The first revenue is about to start trickling into LanzaTech, the pioneering New Zealand biotech outfit whose microbe technology converts industrial waste gases into ethanol, used in the production of biofuel and other valuable chemicals.

Jennifer Holmgren, the company's Chicago-based chief executive, said its technology had been licensed to a firm in Asia.

LanzaTech has earlier indicated it would not commercialise its processes until 2013.

"We'll get a revenue stream from that [licence] and the revenues will start quite soon," she said.

Holmgren did not want to give any further details ahead of making an official announcement on the development, but said the licensee was a company the biotech firm had not worked with before.

In the past 15 months, LanzaTech - which has its scientific base in Parnell - has entered partnerships with industrial corporations across Asia, including Chinese steelmaker Baosteel, with which it is working to commercialise its technology, IndianOil, China's Henan Coal and Chemical Industrial Corporation and Mitsui & Co, part of Japan's Mitsui conglomerate.

Holmgren said LanzaTech, which was founded in 2005, would still not break even until the end of 2013.

"We're starting to see revenues this year, but [they are] not substantial compared to our expenses."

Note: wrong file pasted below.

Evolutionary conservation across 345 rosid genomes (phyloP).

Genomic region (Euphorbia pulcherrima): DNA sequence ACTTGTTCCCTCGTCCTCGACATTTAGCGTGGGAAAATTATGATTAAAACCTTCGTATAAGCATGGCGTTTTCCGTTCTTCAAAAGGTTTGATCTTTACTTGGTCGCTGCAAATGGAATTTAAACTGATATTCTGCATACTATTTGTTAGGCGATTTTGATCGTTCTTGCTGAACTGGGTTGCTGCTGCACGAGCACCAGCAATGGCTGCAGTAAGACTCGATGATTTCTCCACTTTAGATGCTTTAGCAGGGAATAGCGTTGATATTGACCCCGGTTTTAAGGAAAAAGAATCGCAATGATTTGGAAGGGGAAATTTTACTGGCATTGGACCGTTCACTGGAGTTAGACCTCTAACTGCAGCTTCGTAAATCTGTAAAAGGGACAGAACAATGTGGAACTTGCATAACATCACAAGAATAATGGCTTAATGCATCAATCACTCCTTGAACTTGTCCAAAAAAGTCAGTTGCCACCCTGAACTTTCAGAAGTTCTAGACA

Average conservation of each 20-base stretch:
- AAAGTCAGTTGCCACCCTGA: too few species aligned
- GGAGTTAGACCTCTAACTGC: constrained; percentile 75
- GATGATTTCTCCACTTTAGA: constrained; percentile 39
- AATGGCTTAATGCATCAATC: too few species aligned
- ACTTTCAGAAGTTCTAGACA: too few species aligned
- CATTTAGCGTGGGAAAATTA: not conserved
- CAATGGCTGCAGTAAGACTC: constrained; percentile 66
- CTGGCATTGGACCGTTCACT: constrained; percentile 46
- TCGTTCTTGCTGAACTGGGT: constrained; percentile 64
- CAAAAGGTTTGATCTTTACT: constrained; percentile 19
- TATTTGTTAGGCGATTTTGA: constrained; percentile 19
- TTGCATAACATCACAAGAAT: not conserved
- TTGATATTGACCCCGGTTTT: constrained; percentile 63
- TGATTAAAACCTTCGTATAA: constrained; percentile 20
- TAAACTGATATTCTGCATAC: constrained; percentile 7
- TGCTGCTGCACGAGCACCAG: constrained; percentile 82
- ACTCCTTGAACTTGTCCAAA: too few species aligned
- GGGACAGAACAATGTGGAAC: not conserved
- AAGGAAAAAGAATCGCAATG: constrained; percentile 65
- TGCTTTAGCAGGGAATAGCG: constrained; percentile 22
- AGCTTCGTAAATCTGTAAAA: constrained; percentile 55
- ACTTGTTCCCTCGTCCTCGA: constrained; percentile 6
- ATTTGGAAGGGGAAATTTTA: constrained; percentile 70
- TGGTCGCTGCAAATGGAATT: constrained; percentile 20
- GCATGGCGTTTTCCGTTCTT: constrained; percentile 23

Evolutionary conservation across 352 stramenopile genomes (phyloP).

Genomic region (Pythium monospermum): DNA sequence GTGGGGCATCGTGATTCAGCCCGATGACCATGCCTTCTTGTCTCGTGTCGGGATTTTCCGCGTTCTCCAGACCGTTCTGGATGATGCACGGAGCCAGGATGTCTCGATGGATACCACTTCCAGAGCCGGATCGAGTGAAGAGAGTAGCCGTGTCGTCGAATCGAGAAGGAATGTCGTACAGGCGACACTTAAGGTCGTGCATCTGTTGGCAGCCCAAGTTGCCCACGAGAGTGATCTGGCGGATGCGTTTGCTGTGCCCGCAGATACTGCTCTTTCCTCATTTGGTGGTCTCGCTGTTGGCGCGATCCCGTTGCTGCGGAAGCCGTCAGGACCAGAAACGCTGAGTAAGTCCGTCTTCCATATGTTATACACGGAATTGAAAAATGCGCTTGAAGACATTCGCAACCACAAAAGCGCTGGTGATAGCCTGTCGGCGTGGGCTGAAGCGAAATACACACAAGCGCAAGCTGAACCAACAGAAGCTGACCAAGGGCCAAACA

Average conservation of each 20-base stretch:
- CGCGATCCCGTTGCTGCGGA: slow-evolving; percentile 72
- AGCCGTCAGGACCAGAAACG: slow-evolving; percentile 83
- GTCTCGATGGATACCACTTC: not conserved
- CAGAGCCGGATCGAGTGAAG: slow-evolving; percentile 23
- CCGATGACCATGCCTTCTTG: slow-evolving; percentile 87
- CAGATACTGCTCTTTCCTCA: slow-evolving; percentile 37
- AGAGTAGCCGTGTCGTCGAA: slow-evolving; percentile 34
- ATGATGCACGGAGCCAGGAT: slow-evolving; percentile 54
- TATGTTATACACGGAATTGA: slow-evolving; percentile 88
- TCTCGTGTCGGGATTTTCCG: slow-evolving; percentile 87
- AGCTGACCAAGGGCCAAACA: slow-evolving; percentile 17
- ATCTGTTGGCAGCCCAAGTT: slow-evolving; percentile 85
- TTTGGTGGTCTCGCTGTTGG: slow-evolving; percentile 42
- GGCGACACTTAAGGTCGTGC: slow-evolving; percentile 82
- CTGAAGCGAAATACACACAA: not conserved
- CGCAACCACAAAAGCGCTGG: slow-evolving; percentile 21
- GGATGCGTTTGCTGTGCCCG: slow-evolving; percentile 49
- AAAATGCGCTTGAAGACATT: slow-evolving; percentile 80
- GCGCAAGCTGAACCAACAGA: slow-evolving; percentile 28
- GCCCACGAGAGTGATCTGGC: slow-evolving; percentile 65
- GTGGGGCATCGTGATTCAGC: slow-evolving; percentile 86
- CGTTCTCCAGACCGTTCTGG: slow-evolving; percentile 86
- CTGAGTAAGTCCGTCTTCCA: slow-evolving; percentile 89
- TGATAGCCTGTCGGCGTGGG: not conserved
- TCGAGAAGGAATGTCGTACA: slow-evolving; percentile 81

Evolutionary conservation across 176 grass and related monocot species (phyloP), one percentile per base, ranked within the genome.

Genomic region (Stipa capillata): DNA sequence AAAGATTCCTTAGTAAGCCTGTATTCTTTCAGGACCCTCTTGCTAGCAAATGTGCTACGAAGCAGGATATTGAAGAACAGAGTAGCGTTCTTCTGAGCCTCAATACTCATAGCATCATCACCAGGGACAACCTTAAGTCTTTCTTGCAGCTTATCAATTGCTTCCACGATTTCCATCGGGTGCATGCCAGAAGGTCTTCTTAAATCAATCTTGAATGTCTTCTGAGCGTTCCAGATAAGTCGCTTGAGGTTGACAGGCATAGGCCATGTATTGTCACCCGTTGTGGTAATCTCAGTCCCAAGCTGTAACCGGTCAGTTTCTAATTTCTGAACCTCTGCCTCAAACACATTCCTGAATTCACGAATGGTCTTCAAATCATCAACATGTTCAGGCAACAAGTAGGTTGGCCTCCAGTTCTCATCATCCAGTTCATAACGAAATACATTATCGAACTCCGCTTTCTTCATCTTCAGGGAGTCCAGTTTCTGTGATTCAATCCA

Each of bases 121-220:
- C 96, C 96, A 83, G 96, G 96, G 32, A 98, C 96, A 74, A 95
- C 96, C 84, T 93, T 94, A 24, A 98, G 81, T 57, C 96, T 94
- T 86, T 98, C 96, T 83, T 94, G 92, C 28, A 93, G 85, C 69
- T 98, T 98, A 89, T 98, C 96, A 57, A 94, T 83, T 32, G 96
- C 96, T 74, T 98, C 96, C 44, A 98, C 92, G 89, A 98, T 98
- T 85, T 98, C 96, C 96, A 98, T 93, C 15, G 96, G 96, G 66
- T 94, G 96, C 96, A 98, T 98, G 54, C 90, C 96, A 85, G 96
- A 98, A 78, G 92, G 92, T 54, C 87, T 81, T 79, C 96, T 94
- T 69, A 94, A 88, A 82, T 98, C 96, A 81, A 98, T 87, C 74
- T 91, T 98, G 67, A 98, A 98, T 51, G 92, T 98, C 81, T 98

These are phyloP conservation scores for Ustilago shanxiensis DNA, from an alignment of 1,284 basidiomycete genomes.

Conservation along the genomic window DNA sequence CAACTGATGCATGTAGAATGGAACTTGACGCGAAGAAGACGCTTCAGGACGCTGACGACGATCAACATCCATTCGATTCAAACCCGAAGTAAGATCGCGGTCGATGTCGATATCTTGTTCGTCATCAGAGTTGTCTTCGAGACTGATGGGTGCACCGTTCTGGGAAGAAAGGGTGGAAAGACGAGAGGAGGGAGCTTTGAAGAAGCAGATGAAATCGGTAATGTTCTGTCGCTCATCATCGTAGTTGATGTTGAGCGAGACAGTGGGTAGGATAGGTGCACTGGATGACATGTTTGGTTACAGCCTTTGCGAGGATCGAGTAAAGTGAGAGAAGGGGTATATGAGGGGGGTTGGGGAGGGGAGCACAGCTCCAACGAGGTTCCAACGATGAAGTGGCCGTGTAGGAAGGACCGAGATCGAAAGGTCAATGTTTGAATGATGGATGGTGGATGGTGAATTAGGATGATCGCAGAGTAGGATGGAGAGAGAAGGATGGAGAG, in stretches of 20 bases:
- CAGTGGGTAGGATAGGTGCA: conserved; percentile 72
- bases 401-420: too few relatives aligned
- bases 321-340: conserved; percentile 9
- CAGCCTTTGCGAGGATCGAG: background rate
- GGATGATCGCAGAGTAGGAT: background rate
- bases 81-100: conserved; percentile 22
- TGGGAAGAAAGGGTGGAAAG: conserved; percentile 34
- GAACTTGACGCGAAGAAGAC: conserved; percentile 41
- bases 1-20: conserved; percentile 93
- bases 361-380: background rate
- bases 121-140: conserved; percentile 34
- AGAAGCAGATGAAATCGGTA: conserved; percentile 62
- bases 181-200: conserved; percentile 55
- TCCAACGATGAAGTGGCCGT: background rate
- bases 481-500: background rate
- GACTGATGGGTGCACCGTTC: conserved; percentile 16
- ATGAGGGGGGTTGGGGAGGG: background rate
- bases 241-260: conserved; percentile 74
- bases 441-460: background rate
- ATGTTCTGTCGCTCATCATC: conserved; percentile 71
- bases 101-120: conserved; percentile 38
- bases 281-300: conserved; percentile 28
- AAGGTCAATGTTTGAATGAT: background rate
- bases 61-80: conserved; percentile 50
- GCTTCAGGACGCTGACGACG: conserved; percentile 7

LanzaTech - whose backers include Sir Stephen Tindall's K1W1 fund, United States venture capital firm Khosla Ventures and Shanghai-based Qiming Ventures - was conducting what it hoped would be its last funding round with new venture capital and "strategic" investors, she said.

If all went well, Holmgren said, the firm would be ready to make an initial public offering during the second half of next year, provided capital markets had calmed down from their current volatility.

Holmgren is not giving any clues around where a listing may take place, but it has been suggested a float on the Shanghai exchange in China could make sense.

Last week the US Department of Energy announced it would award LanzaTech up to US$4 million ($4.8 million) to develop cost- effective technology for converting ethanol into a "drop in" jet fuel, which could replace conventional fuel without requiring changes to existing distribution networks or engines.

LanzaTech has also used its technology to produce 2,3-Butanediol - used in the production of polymers, plastics and hydrocarbon fuels.

source: nzherald


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